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Lost Spaces: Re-envision Calgary’s Remnant Public Spaces


January 13, 2015
by Canadian Architect

This competition is a call for ideas to reframe how underused spaces in Calgary might be used. The aim is to address a particular challenge of public space–what to do with seemingly remnant pieces of public property. The challenge: what opportunities do lost spaces afford?

A “lost space” is any space that remains underutilized within our urban environment. They might be leftover pieces, a ghost of the planning past. Lost spaces are part of the public realm, rarely designed to function with both social and environmental benefit to the city. 

You may consider a lost space as a passageway, a roundabout, space between two buildings, a highway shoulder, or tenants of the city’s history and memory. We’d like to ask you to dream, take risks and stretch what we think is possible.

The Lost Spaces competition is open to anyone including architects, artists, designers, engineers and students. Cross-disciplinary teams are encouraged to collectively respond to the diverse challenges of design, social sustainability and low-impact design improvements. Students and members of the public who wish to submit an idea are encouraged to team up with an artist, designer, planner or engineering professional for their proposal. 

To adapt your entry to the local climate conditions, please note that Calgary has a prairie climate. It benefits from high sunshine hours but also experiences unpredictable weather at times. A winter Chinook might increase the temperature by 30 degrees Centigrade within a few hours. Please consult more detail about the local climate in the FAQ section on the website.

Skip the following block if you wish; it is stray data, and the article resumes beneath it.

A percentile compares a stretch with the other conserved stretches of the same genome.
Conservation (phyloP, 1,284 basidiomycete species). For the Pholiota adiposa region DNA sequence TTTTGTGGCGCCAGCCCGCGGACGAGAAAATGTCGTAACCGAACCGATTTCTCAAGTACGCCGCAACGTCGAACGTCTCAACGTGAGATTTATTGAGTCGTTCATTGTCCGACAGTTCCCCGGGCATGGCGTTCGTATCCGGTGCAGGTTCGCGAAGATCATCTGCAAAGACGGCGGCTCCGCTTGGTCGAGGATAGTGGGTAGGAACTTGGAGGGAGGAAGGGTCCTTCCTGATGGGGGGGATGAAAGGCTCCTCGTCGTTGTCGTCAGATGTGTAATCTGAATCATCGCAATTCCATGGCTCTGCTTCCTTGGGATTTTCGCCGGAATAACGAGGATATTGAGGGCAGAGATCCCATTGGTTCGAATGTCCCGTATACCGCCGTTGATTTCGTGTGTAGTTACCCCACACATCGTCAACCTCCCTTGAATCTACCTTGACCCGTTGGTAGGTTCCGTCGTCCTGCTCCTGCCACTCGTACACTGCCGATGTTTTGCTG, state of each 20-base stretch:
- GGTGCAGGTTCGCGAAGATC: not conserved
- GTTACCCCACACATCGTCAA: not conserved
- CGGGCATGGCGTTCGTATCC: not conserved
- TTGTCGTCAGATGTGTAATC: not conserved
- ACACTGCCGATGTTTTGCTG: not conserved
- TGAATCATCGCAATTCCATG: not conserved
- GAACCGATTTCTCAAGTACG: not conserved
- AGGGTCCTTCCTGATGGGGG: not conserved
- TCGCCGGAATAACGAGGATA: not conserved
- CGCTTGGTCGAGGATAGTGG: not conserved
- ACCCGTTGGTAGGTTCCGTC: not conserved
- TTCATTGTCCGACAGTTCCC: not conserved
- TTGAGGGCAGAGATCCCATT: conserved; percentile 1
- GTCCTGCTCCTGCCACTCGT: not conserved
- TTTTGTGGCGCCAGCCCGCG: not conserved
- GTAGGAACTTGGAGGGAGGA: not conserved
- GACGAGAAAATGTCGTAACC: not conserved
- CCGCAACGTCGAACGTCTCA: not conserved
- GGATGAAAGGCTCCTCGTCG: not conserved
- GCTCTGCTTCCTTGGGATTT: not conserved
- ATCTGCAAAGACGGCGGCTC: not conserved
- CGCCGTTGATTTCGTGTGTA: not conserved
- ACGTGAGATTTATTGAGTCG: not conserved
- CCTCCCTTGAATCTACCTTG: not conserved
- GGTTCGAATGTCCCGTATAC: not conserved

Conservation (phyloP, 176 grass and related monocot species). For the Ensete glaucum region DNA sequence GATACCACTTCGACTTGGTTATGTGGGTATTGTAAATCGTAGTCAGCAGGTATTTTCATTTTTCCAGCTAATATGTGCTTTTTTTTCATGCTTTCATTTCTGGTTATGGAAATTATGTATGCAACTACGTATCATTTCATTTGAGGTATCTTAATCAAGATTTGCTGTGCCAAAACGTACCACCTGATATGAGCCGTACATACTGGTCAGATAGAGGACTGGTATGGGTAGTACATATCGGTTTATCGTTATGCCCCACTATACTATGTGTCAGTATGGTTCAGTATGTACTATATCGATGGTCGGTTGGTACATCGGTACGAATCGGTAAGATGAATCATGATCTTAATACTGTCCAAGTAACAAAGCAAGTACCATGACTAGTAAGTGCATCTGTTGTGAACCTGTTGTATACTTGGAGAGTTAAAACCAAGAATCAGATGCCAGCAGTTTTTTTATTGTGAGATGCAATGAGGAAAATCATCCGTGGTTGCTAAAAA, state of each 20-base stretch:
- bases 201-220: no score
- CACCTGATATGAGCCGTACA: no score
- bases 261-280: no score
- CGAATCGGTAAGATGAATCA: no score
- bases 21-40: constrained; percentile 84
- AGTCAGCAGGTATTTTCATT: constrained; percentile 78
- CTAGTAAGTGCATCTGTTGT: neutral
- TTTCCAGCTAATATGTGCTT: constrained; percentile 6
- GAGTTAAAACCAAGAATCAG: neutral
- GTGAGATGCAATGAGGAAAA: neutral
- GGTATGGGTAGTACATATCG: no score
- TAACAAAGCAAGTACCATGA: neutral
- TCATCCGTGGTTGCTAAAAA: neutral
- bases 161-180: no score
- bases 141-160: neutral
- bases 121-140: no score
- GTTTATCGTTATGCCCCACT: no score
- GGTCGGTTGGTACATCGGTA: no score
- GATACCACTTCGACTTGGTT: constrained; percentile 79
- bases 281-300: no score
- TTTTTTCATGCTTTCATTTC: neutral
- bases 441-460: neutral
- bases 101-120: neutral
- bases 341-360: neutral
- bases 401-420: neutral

The competition is a call for alternatives improving the use, public realm and ecological value of a lost space. Responding to an area’s deficiency in the public realm, can lost space offer greater links and connectivity for people? How can a lost space connect fragments into corridors and attract biodiversity? How might they contribute to the management of stormwater?  How can lost space be remembered and utilized? Is a lost space still “lost” if not used?

Judges will base their assessment on the following criteria: 

*clarity of concept and quality of design
*successfully blends social, ecological and economic considerations
*integrates multiple approaches to the design challenge
*impactfully connects environments to allow greater access, linking people and wildlife to the space
*advances thought on current use of the site
*feasibility of realization

A top prize of $7,500 CDN and up to five (5) field prizes of $3,000 CDN will be awarded. A shortlist of up to twelve (12) will be exhibited in the spring of 2015. Those shortlisted and not awarded a prize will receive a shortlist renumeration fee. An entry is not entitled to more than one prize. Only shortlisted projects will receive renumeration. Awards and renumeration will be granted only to projects considered by the jury to meet the formal regulations and the criteria.

The jury is comprised of: Susan Szenasy, Editor in Chief, Metropolis magazine; Shane Coen, Principal, Coen + Partners Landscape Architecture; Pierre Thibault, Principal, Atelier Pierre Thibault Architecture; Shauna Thompson, Curator, The Esker Foundation; and Diana Sherlock, Independent Curator. They will select a shortlist of up to 12 of the most successful entries. Each of the shortlisted designs will be included in an exhibition in 2015, presented in collaboration with d.talks and WATERSHED+. 

The registration and questions deadline is March 20, 2015, followed by a submission deadline of March 30, 2015 at 23:59 MDT. Winners will be announced on April 29, 2015.

For full details, please visit www.dtalks.org/call-for-ideas.


lost spaces: re-envision calgary's remnant public spaces
lost spaces: re-envision calgary's remnant public spaces


Canadian Architect

Canadian Architect

Canadian Architect is a magazine for architects and related professionals practicing in Canada. Canada's only monthly design publication, Canadian Architect has been in continuous publication since 1955.
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